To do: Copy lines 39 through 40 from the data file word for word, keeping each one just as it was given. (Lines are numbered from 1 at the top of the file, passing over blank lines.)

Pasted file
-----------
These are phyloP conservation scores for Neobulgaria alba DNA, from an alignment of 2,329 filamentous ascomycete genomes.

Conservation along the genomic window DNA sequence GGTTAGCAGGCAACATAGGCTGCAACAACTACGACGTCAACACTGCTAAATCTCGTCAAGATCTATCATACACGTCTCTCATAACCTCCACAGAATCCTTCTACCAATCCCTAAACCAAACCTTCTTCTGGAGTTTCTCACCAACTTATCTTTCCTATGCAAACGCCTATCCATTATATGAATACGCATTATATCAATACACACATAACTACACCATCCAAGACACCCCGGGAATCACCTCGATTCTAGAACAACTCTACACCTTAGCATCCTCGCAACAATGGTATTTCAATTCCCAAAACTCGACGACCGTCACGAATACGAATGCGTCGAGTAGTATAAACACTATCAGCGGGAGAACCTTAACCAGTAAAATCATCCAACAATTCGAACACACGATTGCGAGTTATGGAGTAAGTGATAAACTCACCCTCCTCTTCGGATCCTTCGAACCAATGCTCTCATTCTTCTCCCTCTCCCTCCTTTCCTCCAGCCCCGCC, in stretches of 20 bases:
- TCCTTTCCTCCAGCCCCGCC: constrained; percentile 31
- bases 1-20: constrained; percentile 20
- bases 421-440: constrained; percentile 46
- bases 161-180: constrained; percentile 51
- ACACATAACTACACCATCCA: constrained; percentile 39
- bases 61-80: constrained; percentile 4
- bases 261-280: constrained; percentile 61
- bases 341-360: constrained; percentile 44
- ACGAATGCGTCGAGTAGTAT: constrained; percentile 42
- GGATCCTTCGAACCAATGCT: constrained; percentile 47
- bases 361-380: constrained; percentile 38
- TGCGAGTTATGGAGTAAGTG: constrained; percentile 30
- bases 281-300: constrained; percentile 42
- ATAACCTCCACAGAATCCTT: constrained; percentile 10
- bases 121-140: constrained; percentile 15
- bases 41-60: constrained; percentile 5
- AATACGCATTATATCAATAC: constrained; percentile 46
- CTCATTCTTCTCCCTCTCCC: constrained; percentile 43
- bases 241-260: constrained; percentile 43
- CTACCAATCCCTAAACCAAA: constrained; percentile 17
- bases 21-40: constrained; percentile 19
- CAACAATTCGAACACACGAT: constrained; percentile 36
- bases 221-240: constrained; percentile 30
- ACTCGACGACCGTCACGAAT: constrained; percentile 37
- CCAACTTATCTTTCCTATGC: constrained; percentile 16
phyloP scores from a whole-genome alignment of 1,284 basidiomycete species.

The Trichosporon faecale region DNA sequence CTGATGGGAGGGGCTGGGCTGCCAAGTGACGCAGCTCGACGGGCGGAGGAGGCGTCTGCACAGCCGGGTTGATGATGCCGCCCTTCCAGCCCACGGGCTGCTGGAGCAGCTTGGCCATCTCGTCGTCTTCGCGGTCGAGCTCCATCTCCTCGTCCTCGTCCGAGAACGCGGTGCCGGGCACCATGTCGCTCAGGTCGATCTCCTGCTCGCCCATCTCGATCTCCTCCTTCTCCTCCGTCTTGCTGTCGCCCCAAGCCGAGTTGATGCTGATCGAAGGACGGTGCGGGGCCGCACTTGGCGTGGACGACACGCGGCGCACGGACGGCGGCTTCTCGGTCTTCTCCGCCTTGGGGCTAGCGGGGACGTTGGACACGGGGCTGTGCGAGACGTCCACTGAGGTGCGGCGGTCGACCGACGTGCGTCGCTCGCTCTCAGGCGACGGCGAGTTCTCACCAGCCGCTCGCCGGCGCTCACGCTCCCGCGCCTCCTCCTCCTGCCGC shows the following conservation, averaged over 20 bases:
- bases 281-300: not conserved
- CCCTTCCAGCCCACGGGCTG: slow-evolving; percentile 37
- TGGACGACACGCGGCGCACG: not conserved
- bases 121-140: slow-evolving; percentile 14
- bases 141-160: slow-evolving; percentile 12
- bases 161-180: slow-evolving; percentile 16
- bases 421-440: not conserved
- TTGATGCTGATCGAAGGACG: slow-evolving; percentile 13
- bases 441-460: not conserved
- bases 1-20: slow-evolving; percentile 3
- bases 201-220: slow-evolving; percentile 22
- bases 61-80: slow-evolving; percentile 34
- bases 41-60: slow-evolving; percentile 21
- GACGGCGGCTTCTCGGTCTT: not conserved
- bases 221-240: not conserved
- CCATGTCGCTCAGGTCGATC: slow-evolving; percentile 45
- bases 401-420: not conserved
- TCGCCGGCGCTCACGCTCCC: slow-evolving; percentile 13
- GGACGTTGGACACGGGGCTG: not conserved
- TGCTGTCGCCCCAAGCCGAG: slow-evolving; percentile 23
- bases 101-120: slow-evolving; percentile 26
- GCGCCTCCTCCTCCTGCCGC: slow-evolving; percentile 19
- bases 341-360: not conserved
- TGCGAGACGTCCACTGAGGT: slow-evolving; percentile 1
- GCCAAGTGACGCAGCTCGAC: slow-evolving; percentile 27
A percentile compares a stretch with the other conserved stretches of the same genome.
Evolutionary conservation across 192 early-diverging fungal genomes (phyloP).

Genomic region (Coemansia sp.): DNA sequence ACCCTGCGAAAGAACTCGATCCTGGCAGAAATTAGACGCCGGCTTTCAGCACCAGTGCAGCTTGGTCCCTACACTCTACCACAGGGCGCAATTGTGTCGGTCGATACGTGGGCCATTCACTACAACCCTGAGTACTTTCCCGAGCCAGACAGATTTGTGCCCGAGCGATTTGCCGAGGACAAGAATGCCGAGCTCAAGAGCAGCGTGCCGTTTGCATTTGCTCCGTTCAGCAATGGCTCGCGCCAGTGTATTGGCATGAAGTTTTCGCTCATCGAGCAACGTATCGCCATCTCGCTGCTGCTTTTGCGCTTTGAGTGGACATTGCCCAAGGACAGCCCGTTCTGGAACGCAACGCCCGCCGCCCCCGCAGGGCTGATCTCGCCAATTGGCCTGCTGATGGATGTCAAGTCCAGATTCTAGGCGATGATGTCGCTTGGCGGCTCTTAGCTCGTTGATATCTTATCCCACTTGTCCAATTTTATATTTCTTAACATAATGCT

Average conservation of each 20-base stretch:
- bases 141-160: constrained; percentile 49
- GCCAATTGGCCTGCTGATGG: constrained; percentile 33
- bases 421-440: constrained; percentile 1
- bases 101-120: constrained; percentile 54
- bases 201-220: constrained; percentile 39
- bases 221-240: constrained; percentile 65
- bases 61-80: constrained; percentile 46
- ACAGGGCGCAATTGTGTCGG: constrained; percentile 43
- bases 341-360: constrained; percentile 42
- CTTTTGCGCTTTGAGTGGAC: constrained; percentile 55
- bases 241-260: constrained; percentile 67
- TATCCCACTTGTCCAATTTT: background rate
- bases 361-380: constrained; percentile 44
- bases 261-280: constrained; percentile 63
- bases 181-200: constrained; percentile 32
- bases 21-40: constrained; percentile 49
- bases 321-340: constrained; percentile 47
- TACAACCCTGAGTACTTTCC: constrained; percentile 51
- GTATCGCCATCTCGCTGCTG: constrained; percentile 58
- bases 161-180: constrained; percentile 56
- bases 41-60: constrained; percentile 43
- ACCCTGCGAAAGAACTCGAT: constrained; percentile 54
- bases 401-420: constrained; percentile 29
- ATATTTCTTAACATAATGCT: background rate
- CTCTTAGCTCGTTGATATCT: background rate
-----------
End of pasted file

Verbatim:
- bases 1-20: slow-evolving; percentile 3
- bases 201-220: slow-evolving; percentile 22